EGU21-16012, updated on 04 Mar 2021
https://doi.org/10.5194/egusphere-egu21-16012
EGU General Assembly 2021
© Author(s) 2021. This work is distributed under
the Creative Commons Attribution 4.0 License.

Mapping, Monitoring, Forecasting and Assessing the Impact of Climate Change in Groundwater Systems in Ireland

Joan Campanyà i Llovet1,2, Ted McCormack2, Damien Doherty2,3, Philip Schuler2,4, Monika Kabza2, Ellen Mullarkey2,3, and Owen Naughton1,2
Joan Campanyà i Llovet et al.
  • 1Department of Built Environment, Carlow Institute of Technology, Carlow, Ireland (campanyaj@itcarlow.ie)
  • 2Geological Survey Ireland, Beggars Bush, Haddington Road, Dublin, Ireland.
  • 3TOBIN Consulting Engineers, Block 10 - 4, Blanchardstown Corporate Park, Dublin, Ireland.
  • 4CDM Smith, Wentworth, 15, Eblana Villas, Dublin, Ireland.

In recent years Ireland has experienced significant and unprecedented flooding events, such as groundwater floods, that extended up to hundreds of hectares during the winter flood season, lasting for weeks to months, and affecting many rural communities in Ireland. In response to the serious flooding of winter 2015-2016, specifically related to groundwater, Geological Survey Ireland (GSI) initiated a project (GWFlood, 2016-2019), in collaboration with Trinity College Dublin (TCD) and Institute of Technology Carlow (ITC), to investigate the drivers, map and numerically model the extent of groundwater flooding in Ireland. Through this project, the use of remote sensing data, Sentinel-1 satellite imagery from the European Space Agency Copernicus program, was key to overcome the practical limitations of establishing and maintaining a national field-based monitoring network. The main outputs for this project included: 1) a national historic groundwater flood map, 2) a methodology for hydrograph generation using satellite images, and 3) predictive groundwater flood maps for Ireland.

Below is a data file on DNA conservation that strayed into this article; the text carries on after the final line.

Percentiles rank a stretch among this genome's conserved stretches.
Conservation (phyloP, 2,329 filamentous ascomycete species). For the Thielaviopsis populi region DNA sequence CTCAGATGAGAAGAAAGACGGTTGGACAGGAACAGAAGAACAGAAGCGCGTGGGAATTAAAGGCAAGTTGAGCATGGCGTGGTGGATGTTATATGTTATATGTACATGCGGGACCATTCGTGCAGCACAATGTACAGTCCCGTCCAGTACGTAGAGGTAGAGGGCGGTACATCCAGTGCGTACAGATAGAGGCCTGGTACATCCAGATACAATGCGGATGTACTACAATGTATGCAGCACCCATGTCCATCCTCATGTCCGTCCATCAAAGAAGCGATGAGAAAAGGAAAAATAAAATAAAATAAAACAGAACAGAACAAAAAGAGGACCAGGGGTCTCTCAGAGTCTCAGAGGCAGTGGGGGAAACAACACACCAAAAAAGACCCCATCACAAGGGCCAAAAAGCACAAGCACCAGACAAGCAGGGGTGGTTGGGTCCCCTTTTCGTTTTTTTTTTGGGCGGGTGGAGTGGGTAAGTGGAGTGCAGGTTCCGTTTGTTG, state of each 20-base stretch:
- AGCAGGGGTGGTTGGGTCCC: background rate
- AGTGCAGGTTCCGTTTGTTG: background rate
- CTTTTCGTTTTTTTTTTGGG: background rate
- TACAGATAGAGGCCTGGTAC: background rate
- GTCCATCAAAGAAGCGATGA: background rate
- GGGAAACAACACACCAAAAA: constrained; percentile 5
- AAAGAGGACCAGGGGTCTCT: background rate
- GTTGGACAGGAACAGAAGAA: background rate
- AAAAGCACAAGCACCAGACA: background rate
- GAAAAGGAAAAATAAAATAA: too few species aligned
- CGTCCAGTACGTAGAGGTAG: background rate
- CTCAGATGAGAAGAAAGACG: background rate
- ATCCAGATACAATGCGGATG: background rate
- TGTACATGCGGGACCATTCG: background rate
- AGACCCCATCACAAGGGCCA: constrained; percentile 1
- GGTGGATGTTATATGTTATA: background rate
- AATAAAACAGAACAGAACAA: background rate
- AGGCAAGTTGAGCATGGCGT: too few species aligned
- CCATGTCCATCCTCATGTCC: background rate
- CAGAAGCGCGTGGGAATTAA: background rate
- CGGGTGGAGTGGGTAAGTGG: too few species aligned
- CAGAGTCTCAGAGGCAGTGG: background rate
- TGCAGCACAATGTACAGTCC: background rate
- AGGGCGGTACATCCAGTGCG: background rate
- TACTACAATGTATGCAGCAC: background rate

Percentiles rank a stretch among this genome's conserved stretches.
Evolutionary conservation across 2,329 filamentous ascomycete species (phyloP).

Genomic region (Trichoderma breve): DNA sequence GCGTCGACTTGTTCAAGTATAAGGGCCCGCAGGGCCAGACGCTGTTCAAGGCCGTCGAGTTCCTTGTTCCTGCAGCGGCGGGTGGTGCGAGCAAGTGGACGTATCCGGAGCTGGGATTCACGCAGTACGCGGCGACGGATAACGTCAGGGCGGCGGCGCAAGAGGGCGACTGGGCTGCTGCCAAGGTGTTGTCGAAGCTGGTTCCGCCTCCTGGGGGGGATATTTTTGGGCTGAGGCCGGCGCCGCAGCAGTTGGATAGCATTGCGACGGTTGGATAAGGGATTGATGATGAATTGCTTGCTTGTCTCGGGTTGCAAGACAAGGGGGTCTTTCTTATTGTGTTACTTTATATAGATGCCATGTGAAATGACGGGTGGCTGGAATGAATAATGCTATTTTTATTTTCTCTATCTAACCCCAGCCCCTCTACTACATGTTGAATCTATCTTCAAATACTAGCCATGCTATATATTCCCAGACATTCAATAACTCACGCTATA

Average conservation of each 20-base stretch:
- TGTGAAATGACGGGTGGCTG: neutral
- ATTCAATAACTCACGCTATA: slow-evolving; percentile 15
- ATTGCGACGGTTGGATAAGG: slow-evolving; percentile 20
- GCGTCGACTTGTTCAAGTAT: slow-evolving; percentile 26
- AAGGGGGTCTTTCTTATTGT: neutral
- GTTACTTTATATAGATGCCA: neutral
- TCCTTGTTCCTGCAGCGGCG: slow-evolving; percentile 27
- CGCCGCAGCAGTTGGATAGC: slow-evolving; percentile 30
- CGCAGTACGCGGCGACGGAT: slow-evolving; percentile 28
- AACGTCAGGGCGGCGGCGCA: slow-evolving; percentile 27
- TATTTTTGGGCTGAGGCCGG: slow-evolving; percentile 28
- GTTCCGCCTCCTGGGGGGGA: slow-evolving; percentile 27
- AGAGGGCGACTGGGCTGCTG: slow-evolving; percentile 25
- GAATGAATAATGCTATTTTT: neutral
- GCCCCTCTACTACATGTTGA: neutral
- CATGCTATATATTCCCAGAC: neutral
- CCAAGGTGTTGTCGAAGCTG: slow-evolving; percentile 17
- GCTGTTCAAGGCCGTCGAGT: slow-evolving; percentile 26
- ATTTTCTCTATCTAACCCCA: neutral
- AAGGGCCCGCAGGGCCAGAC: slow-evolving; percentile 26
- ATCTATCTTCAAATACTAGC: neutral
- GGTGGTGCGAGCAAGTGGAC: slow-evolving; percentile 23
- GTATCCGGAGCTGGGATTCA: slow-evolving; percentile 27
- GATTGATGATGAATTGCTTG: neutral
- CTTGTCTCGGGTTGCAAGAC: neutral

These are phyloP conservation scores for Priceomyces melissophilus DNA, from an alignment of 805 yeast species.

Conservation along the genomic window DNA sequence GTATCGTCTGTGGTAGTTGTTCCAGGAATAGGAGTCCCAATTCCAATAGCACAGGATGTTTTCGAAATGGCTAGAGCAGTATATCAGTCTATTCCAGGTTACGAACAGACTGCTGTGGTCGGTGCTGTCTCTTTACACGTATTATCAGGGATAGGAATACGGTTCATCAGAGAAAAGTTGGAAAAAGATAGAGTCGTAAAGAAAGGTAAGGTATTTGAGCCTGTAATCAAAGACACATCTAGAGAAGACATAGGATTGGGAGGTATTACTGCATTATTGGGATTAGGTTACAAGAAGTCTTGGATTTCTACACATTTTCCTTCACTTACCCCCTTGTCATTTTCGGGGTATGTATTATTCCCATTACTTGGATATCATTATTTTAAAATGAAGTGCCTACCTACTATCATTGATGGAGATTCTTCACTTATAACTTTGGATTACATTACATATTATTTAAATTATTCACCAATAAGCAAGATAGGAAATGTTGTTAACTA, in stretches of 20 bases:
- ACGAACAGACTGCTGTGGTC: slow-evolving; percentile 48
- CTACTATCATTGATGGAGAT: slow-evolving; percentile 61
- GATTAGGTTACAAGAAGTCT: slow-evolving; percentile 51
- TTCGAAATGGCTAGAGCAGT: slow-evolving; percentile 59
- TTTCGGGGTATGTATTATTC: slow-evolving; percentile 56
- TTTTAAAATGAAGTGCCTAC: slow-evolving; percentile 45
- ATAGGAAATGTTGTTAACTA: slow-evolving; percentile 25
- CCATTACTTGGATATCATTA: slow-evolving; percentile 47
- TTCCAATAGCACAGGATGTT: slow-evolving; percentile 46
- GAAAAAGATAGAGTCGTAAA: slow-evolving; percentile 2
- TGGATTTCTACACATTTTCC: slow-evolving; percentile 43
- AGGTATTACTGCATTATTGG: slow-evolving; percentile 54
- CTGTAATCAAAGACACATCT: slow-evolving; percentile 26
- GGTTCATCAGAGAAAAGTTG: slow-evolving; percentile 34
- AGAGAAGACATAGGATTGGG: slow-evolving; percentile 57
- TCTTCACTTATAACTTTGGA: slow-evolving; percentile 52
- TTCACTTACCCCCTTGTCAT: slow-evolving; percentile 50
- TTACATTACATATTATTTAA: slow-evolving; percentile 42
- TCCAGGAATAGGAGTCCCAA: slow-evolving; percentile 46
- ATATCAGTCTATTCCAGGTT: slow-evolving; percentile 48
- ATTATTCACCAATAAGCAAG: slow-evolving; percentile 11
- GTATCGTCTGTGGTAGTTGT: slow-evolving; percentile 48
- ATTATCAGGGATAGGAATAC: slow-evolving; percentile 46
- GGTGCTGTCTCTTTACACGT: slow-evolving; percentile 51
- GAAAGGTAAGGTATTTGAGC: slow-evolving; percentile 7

Subsequently GSI started a new project (GWClimate, 2020-2022), in collaboration with ITC, to monitor floods in Ireland using remote sensing data, to enable short-term forecasting groundwater floods at a national scale, and to evaluate the potential that climate change may have on Irish groundwater resources, both in terms of flooding and drought issues. The GWClimate project is enhancing the tools developed by GWFlood in order to deliver: 1) seasonal flood maps for Ireland, 2) near-real time satellite-based hydrographs, 3) groundwater flood forecasting tools, and 4) maps evaluating the impact of climate change in groundwater systems in Ireland. The outputs of this project will contribute to monitor and quantify the impacts of flooding in Ireland at a national scale, improve the national capacity to understand how groundwater resources respond to climatic stresses, and improve the reliability of adaptation planning and predictions in the groundwater sector.

Data and maps from GWClimate and GWFlood projects are available at: 1) https://gwlevel.ie, and 2) https://www.gsi.ie/en-ie/programmes-and-projects/groundwater/activities/groundwater-flooding/gwflood-project-2016-2019/Pages/default.aspx

How to cite: Campanyà i Llovet, J., McCormack, T., Doherty, D., Schuler, P., Kabza, M., Mullarkey, E., and Naughton, O.: Mapping, Monitoring, Forecasting and Assessing the Impact of Climate Change in Groundwater Systems in Ireland, EGU General Assembly 2021, online, 19–30 Apr 2021, EGU21-16012, https://doi.org/10.5194/egusphere-egu21-16012, 2021.

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